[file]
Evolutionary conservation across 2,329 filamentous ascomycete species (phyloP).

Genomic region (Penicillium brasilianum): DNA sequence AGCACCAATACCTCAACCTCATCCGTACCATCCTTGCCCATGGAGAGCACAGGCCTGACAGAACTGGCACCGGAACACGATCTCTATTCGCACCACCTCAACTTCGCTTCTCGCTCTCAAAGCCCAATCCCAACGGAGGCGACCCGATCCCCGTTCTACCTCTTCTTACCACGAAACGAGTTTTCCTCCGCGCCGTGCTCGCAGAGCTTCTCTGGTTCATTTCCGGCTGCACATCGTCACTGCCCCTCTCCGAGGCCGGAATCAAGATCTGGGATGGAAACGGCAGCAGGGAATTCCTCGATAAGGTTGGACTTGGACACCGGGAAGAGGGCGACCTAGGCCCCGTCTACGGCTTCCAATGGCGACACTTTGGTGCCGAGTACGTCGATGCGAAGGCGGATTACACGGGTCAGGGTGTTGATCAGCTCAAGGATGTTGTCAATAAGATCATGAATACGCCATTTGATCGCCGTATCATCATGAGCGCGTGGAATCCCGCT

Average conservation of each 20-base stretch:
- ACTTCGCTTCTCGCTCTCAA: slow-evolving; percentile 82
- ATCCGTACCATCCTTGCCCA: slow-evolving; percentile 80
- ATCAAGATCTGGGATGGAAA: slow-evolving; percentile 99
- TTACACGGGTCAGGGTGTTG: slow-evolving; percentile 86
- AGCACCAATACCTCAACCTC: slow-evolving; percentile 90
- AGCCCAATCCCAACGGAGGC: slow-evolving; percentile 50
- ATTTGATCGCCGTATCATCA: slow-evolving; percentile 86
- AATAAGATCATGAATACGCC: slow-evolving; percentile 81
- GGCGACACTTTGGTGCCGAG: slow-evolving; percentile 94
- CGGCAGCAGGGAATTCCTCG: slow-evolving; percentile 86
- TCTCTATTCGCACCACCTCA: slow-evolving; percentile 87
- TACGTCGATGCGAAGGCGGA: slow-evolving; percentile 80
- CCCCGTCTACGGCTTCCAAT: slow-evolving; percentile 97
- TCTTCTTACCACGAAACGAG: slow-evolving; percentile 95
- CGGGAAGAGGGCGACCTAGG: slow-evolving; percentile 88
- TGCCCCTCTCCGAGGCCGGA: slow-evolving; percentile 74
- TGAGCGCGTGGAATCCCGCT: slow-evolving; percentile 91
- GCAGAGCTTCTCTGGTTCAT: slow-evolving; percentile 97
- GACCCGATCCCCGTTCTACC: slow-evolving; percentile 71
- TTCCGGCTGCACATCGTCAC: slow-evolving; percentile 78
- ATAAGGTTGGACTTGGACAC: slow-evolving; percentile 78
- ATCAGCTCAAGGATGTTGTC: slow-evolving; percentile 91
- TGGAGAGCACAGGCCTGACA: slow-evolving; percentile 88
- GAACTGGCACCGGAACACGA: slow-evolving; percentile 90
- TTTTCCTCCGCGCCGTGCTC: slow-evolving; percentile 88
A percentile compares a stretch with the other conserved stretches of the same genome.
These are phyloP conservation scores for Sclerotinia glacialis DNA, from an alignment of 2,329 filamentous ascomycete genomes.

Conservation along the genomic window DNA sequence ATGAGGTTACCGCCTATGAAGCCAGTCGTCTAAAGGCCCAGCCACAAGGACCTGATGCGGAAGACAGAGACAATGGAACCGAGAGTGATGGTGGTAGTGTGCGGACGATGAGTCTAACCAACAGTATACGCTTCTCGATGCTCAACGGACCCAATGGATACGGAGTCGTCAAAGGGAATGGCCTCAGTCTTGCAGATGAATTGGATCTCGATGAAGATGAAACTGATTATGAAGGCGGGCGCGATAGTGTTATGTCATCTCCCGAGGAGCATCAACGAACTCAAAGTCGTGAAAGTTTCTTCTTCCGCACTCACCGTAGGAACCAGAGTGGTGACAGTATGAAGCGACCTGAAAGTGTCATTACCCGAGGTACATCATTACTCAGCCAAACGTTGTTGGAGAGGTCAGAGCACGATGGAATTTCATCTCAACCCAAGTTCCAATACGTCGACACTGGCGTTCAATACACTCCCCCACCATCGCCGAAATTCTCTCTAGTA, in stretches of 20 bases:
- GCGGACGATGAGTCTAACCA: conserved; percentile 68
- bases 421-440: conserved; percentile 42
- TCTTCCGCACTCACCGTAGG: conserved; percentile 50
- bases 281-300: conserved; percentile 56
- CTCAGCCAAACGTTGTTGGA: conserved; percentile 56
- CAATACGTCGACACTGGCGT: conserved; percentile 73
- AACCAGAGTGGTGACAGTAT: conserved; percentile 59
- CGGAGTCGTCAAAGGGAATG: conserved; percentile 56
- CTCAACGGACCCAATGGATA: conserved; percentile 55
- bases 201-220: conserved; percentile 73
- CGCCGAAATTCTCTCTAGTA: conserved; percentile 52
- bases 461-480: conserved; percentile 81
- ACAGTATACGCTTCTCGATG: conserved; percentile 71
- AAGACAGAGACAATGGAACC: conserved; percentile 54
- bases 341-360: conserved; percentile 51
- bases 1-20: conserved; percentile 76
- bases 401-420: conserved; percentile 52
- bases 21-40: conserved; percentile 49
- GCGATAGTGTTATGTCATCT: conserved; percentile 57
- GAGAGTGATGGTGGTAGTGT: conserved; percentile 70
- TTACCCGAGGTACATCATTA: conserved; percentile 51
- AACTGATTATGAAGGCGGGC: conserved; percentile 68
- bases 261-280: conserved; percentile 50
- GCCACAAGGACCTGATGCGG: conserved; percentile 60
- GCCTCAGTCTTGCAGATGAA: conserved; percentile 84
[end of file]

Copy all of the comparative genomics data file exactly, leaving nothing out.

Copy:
Evolutionary conservation across 2,329 filamentous ascomycete species (phyloP).

Genomic region (Penicillium brasilianum): DNA sequence AGCACCAATACCTCAACCTCATCCGTACCATCCTTGCCCATGGAGAGCACAGGCCTGACAGAACTGGCACCGGAACACGATCTCTATTCGCACCACCTCAACTTCGCTTCTCGCTCTCAAAGCCCAATCCCAACGGAGGCGACCCGATCCCCGTTCTACCTCTTCTTACCACGAAACGAGTTTTCCTCCGCGCCGTGCTCGCAGAGCTTCTCTGGTTCATTTCCGGCTGCACATCGTCACTGCCCCTCTCCGAGGCCGGAATCAAGATCTGGGATGGAAACGGCAGCAGGGAATTCCTCGATAAGGTTGGACTTGGACACCGGGAAGAGGGCGACCTAGGCCCCGTCTACGGCTTCCAATGGCGACACTTTGGTGCCGAGTACGTCGATGCGAAGGCGGATTACACGGGTCAGGGTGTTGATCAGCTCAAGGATGTTGTCAATAAGATCATGAATACGCCATTTGATCGCCGTATCATCATGAGCGCGTGGAATCCCGCT

Average conservation of each 20-base stretch:
- ACTTCGCTTCTCGCTCTCAA: slow-evolving; percentile 82
- ATCCGTACCATCCTTGCCCA: slow-evolving; percentile 80
- ATCAAGATCTGGGATGGAAA: slow-evolving; percentile 99
- TTACACGGGTCAGGGTGTTG: slow-evolving; percentile 86
- AGCACCAATACCTCAACCTC: slow-evolving; percentile 90
- AGCCCAATCCCAACGGAGGC: slow-evolving; percentile 50
- ATTTGATCGCCGTATCATCA: slow-evolving; percentile 86
- AATAAGATCATGAATACGCC: slow-evolving; percentile 81
- GGCGACACTTTGGTGCCGAG: slow-evolving; percentile 94
- CGGCAGCAGGGAATTCCTCG: slow-evolving; percentile 86
- TCTCTATTCGCACCACCTCA: slow-evolving; percentile 87
- TACGTCGATGCGAAGGCGGA: slow-evolving; percentile 80
- CCCCGTCTACGGCTTCCAAT: slow-evolving; percentile 97
- TCTTCTTACCACGAAACGAG: slow-evolving; percentile 95
- CGGGAAGAGGGCGACCTAGG: slow-evolving; percentile 88
- TGCCCCTCTCCGAGGCCGGA: slow-evolving; percentile 74
- TGAGCGCGTGGAATCCCGCT: slow-evolving; percentile 91
- GCAGAGCTTCTCTGGTTCAT: slow-evolving; percentile 97
- GACCCGATCCCCGTTCTACC: slow-evolving; percentile 71
- TTCCGGCTGCACATCGTCAC: slow-evolving; percentile 78
- ATAAGGTTGGACTTGGACAC: slow-evolving; percentile 78
- ATCAGCTCAAGGATGTTGTC: slow-evolving; percentile 91
- TGGAGAGCACAGGCCTGACA: slow-evolving; percentile 88
- GAACTGGCACCGGAACACGA: slow-evolving; percentile 90
- TTTTCCTCCGCGCCGTGCTC: slow-evolving; percentile 88
A percentile compares a stretch with the other conserved stretches of the same genome.
These are phyloP conservation scores for Sclerotinia glacialis DNA, from an alignment of 2,329 filamentous ascomycete genomes.

Conservation along the genomic window DNA sequence ATGAGGTTACCGCCTATGAAGCCAGTCGTCTAAAGGCCCAGCCACAAGGACCTGATGCGGAAGACAGAGACAATGGAACCGAGAGTGATGGTGGTAGTGTGCGGACGATGAGTCTAACCAACAGTATACGCTTCTCGATGCTCAACGGACCCAATGGATACGGAGTCGTCAAAGGGAATGGCCTCAGTCTTGCAGATGAATTGGATCTCGATGAAGATGAAACTGATTATGAAGGCGGGCGCGATAGTGTTATGTCATCTCCCGAGGAGCATCAACGAACTCAAAGTCGTGAAAGTTTCTTCTTCCGCACTCACCGTAGGAACCAGAGTGGTGACAGTATGAAGCGACCTGAAAGTGTCATTACCCGAGGTACATCATTACTCAGCCAAACGTTGTTGGAGAGGTCAGAGCACGATGGAATTTCATCTCAACCCAAGTTCCAATACGTCGACACTGGCGTTCAATACACTCCCCCACCATCGCCGAAATTCTCTCTAGTA, in stretches of 20 bases:
- GCGGACGATGAGTCTAACCA: conserved; percentile 68
- bases 421-440: conserved; percentile 42
- TCTTCCGCACTCACCGTAGG: conserved; percentile 50
- bases 281-300: conserved; percentile 56
- CTCAGCCAAACGTTGTTGGA: conserved; percentile 56
- CAATACGTCGACACTGGCGT: conserved; percentile 73
- AACCAGAGTGGTGACAGTAT: conserved; percentile 59
- CGGAGTCGTCAAAGGGAATG: conserved; percentile 56
- CTCAACGGACCCAATGGATA: conserved; percentile 55
- bases 201-220: conserved; percentile 73
- CGCCGAAATTCTCTCTAGTA: conserved; percentile 52
- bases 461-480: conserved; percentile 81
- ACAGTATACGCTTCTCGATG: conserved; percentile 71
- AAGACAGAGACAATGGAACC: conserved; percentile 54
- bases 341-360: conserved; percentile 51
- bases 1-20: conserved; percentile 76
- bases 401-420: conserved; percentile 52
- bases 21-40: conserved; percentile 49
- GCGATAGTGTTATGTCATCT: conserved; percentile 57
- GAGAGTGATGGTGGTAGTGT: conserved; percentile 70
- TTACCCGAGGTACATCATTA: conserved; percentile 51
- AACTGATTATGAAGGCGGGC: conserved; percentile 68
- bases 261-280: conserved; percentile 50
- GCCACAAGGACCTGATGCGG: conserved; percentile 60
- GCCTCAGTCTTGCAGATGAA: conserved; percentile 84